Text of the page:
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Experts point to ‘inexplicable’ gap in climate action

The government’s climate watchdog has warned of a ‘shocking gap’ in progress on the energy efficiency of buildings, echoing concerns from global experts that energy efficiency is undervalued.


The government’s climate watchdog has warned of a ‘shocking gap’ in progress on the energy efficiency of buildings, echoing concerns from global experts that energy efficiency is undervalued.

A new Progress Report by the UK’s Climate Change Committee (CCC) – its first since the government launched its Net Zero Strategy in 2021 – has found that current programmes and policies are not enough to deliver on the UK’s climate goals.

The report looks at detailed progress indicators across the economy, and while it concludes that there are some “bright spots” of progress (particularly in the deployment of renewable electricity and the adoption of electric cars), there is “scant evidence” of improvement in most areas of the economy.

Gap in energy efficiency action

The sector subject to most criticism is buildings, which are responsible for 20 per cent of the UK’s emissions. The CCC warns of a “shocking gap in policy” for energy efficient homes in particular, but adds that crucial interventions are also missing for public and commercial buildings as well.

Retrofitting existing buildings with insulation, low carbon heating and other energy efficiency upgrades is one of the most effective ways of reducing emissions whilst simultaneously reducing the impact of high energy prices and strengthening energy security.

In fact, recent analysis by the International Energy Agency (IEA) has found that energy efficiency improvements can play a huge role in reaching net zero.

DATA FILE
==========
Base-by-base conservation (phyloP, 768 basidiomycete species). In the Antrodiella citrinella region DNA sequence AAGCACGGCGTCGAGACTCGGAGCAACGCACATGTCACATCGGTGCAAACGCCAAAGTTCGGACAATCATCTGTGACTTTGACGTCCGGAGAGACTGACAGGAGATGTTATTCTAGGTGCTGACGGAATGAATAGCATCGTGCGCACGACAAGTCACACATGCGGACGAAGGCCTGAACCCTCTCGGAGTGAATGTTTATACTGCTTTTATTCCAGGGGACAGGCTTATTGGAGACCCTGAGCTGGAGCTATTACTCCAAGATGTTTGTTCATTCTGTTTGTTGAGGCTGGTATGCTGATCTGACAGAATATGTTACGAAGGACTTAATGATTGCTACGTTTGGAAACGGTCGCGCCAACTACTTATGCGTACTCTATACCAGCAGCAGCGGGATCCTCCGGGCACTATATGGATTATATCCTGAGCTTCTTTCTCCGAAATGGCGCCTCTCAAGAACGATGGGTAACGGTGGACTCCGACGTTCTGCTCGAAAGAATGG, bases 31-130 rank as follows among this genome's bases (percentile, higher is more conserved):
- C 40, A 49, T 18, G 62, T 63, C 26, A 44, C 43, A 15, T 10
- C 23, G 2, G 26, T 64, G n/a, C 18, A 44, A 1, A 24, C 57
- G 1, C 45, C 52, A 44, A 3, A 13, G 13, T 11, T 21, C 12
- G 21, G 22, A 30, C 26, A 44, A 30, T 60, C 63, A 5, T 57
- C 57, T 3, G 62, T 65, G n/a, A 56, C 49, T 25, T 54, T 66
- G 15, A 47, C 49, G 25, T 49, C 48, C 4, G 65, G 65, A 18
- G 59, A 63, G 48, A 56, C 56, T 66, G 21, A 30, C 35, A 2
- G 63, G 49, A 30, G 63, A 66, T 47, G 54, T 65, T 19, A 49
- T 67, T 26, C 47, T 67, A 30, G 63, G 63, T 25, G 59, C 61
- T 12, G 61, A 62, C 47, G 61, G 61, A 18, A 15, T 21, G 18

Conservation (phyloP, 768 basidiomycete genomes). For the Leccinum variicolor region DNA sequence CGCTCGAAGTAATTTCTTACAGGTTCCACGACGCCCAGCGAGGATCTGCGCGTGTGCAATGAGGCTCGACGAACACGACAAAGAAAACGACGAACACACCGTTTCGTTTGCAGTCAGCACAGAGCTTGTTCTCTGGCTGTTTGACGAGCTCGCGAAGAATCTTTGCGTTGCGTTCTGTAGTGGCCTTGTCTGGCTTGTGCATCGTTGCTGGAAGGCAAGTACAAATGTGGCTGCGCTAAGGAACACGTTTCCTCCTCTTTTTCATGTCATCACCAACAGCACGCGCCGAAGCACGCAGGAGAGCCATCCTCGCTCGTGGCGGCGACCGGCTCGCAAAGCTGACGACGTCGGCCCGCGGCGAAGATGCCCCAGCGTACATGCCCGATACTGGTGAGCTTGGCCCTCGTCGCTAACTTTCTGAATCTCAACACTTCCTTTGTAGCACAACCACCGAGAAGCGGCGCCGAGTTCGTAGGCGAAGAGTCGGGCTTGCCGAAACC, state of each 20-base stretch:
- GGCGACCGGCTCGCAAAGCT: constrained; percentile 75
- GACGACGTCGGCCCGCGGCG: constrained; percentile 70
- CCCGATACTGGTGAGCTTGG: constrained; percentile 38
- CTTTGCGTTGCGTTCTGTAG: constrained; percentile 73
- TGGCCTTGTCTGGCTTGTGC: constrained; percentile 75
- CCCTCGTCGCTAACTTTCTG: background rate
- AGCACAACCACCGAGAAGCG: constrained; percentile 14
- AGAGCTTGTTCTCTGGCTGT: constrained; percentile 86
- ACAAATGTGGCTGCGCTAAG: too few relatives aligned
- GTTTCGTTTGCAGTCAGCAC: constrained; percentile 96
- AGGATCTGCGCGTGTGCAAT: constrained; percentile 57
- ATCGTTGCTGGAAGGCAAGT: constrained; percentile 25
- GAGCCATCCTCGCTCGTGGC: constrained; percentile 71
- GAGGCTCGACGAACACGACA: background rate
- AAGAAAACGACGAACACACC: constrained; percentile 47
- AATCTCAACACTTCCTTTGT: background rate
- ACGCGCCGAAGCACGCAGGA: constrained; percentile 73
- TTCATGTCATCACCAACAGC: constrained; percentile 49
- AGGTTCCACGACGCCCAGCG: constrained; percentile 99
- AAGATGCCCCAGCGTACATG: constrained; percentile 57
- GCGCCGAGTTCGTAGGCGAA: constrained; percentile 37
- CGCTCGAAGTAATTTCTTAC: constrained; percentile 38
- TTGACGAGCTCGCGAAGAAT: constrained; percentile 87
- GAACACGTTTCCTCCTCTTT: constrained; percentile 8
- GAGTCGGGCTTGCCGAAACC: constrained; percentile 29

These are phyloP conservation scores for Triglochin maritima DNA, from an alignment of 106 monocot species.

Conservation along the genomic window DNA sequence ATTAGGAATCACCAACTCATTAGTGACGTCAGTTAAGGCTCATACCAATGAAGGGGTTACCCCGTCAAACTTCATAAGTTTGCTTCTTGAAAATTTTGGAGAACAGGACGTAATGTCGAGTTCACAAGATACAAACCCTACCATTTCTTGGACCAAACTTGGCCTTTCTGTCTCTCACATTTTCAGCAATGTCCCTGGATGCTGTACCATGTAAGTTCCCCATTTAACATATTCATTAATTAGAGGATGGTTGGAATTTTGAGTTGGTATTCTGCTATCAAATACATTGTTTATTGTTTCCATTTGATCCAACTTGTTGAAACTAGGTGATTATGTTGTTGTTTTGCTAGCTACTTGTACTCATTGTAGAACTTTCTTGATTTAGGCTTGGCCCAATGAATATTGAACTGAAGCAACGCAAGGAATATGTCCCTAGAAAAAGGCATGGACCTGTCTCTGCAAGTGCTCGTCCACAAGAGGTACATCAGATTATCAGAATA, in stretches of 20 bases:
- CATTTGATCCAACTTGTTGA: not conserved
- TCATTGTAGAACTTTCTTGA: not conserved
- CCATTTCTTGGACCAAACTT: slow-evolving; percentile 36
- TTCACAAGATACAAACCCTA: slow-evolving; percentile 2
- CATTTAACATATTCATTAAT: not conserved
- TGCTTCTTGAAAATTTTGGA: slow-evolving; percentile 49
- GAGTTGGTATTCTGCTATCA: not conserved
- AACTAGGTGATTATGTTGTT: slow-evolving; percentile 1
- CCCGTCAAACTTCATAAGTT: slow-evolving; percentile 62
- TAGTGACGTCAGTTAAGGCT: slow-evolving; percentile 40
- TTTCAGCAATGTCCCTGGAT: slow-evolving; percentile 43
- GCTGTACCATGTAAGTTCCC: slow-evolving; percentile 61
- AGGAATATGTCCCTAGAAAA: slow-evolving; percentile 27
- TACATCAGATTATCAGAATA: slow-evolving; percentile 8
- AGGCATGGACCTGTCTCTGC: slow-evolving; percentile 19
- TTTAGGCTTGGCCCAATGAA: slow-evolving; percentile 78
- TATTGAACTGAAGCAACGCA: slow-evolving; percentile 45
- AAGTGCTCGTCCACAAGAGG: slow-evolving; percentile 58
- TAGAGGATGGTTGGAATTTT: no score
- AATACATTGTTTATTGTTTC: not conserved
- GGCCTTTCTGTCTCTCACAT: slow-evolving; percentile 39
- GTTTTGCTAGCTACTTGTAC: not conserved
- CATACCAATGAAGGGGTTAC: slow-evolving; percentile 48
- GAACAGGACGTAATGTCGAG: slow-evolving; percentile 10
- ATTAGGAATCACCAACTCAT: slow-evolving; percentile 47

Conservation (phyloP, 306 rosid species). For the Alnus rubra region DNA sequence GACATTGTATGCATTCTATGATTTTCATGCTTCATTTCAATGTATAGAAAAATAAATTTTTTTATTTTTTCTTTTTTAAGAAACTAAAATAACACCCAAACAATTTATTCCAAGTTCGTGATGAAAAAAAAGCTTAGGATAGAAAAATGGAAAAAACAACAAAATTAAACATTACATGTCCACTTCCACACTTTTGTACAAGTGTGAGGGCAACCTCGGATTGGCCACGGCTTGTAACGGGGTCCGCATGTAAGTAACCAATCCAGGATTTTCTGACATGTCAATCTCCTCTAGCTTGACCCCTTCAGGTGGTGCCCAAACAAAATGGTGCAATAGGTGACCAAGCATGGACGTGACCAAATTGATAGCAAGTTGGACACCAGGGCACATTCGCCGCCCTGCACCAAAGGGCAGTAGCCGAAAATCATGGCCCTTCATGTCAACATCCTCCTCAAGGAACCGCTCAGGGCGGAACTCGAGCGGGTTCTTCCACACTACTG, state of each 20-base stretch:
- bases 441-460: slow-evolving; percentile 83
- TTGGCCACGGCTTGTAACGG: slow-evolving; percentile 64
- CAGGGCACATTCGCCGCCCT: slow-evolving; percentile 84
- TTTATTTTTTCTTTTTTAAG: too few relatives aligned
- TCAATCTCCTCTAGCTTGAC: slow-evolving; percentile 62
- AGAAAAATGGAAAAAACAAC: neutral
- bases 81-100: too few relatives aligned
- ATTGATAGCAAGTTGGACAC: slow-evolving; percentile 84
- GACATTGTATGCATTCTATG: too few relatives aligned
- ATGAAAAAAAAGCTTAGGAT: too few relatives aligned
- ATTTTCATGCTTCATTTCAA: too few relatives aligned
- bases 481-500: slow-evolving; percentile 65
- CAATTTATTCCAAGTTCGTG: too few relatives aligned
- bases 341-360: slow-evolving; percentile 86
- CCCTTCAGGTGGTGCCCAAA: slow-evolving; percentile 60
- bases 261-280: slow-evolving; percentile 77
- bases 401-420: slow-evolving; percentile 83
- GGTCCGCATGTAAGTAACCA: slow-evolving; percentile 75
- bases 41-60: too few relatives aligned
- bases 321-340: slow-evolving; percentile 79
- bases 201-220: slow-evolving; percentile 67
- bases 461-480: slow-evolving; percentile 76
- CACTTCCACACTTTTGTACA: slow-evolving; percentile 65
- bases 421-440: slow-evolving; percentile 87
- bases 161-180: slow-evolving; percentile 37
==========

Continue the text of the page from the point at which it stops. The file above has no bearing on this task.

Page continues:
Business leaders ‘failing’

Doubling the current rate of energy intensity improvement from 2 per cent to 4 per cent per year – mostly though readily-available technologies that pay for themselves like insulation, low carbon heating and more energy efficient equipment – would save the equivalent of China’s annual energy consumption by the end of the decade. This alone would deliver around a third of the total emissions reduction needed to put the world on course for net zero emissions by 2050.

“Energy efficiency is a critical solution to so many of the world’s most urgent challenges – it can simultaneously make our energy supplies more affordable, more secure and more sustainable. But inexplicably, government and business leaders are failing to sufficiently act on this,” said the IEA’s executive director Fatih Birol.

“The oil shocks of the 1970s set in motion major advances in efficiency, and it is utterly essential that efficiency is at the heart of the response to today’s global energy crisis.”

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